The parents of St. Therese of Lisieux, Louis and Zelie Martin, were both proclaimed Saints today. This is the first time in the history of the Church that a married couple was raised to the altar together.
Here is a link to read about the holy life of this couple, who raised many saints, one of whom is the greatest saint of modern times, St. Therese:
Louis and Zelie Martin
The Watchmaker – Louis Martin
Louis Martin (1823 – 1894) was a watchmaker by trade, and quite a successful one. He also skillfully managed his wife’s lace business. But, as with so many men, Louis’ life had not turned out at all the way he had planned.
Born into a family of soldiers, Louis spent his early years at various French military posts. He absorbed the sense of order and discipline that army life engenders. His temperament, deeply influenced by the peculiar French connection between the mystical and the military, tended toward things of the spirit.
At twenty-two, young Louis sought to enter religious life at the monastery of the Augustinian Canons of the Great St. Bernard Hospice in the Alps. The blend of courage and charity the monks and their famous dogs manifested in rescuing travelers in Alpine snows appealed powerfully to Louis Martin. Unfortunately, the Abbot insisted the young candidate learn Latin. Louis, whose bravery would have carried him to the heights of the Alps in search of a lost pilgrim, got himself lost among the peaks and valleys of Latin syntax and grammar. His most determined efforts failed. He became ill and dispirited, and abandoned his hopes for the monastic life.
Eventually, Louis settled down in Alencon, a small city in France, and pursued his watchmaking trade. He loved Alencon. It was a quiet place and he was a quiet man. It even had a lovely trout stream nearby, offering him the opportunity to pursue his favorite recreation.
The Lace Maker – Zelie Guerin
Most famous of Alencon’s thirteen thousand inhabitants were its lace makers. French people greatly admired the skill and talent required to produce the exquisite lace known throughout the nation as Point d’ Alencon.
Zelie Guerin (1831 – 1877) was one of Alencon’s more talented lace makers. Born into a military family, Zelie described her childhood and youth as “dismal.” Her mother and father showed her little affection. As a young lady, she sought unsuccessfully to enter the religious order of the sisters of the Hotel-Dieu. Zelie then learned the Alencon lace-making technique and soon mastered this painstaking craft. Richly talented, creative, eager, and endowed with common sense, she started her own business and became quite successful. Notable as these achievements were, Zelie was yet to reveal the depths of the strength, faith, and courage she possessed.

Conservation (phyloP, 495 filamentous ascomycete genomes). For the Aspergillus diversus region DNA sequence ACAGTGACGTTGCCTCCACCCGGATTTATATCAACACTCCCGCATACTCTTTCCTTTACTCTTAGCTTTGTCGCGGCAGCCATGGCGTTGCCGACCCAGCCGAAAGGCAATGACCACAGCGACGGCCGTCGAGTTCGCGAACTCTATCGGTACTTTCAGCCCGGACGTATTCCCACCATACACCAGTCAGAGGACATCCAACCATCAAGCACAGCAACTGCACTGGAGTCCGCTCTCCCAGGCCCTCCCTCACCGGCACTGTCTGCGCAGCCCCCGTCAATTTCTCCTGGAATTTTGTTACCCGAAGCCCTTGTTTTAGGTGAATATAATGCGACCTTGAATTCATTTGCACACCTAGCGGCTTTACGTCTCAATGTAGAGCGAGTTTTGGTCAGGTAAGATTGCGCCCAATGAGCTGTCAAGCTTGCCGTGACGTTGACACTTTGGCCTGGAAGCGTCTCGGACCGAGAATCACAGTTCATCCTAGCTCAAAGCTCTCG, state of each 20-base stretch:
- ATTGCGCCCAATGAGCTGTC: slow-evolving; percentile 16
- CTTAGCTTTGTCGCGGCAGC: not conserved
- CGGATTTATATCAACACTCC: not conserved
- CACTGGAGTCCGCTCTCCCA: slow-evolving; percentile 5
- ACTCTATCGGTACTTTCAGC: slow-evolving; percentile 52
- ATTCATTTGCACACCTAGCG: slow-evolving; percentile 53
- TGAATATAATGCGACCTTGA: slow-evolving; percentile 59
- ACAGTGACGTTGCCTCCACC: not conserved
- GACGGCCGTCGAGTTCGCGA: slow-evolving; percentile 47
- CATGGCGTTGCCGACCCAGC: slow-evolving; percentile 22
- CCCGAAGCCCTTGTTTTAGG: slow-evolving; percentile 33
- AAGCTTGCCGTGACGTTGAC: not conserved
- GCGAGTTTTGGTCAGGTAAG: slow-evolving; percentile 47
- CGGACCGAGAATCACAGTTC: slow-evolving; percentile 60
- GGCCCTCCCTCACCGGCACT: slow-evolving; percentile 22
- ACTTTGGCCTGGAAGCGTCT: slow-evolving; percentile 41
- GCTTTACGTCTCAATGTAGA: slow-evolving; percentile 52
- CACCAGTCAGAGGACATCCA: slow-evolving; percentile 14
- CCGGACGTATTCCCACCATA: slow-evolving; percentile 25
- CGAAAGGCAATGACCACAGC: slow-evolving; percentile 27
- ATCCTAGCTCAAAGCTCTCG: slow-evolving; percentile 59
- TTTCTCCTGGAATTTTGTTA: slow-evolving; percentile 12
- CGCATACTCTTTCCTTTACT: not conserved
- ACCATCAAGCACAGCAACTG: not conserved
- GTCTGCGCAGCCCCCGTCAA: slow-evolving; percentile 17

Louis Martin and Zelie Guerin eventually met in Alencon, and on July 13, 1858, Louis, 34, and Zelie, 26, married and began their remarkable voyage through life. Within the next fifteen years, Zelie bore nine children, seven girls and two boys. “We lived only for them,” Zelie wrote; “they were all our happiness.”
The Martins’ delight in their children turned to shock and sorrow as tragedy relentlessly and mercilessly stalked their little ones. Within three years, Zelie’s two baby boys, a five year old girl, and a six-and-a-half week old infant girl all died.
Zelie was left numb with sadness. “I haven’t a penny’s worth of courage,” she lamented. But her faith sustained her through these terrible ordeals. In a letter to her sister-in-law who had lost an infant son, Zelie remembered: “When I closed the eyes of my dear little children and buried them, I felt sorrow through and through….People said to me, ‘It would have been better never to have had them.’ I couldn’t stand such language. My children were not lost forever; life is short and full of miseries, and we shall find our little ones again up above.”
The Martins’ last child was born January 2, 1873. She was weak and frail, and doctors feared for the infant’s life. The family, so used to death, was preparing for yet another blow. Zelie wrote of her three month old girl: “I have no hope of saving her. The poor little thing suffers horribly….It breaks your heart to see her.” But the baby girl proved to be much tougher than anyone realized. She survived the illness. A year later she was a “big baby, browned by the sun.” “The baby,” Zelie noted, “is full of life, giggles a lot, and is sheer joy to everyone.” Death seemed to grant a reprieve to the Martin household. Although suffering had left its mark on mother and father, it was not the scar of bitterness. Louis and Zelie had already found relief and support in their faith.
The series of tragedies had intensified the love of Louis and Zelie Martin for each other. They poured out their affection on their five surviving daughters; Marie, 12, Pauline, 11, Leonie 9, Celine, 3, and their new-born. Louis and Zelie named their new-born; Marie-Francoise-Therese Martin. A century later people would know her as St. Therese, and call her the “Little Flower.”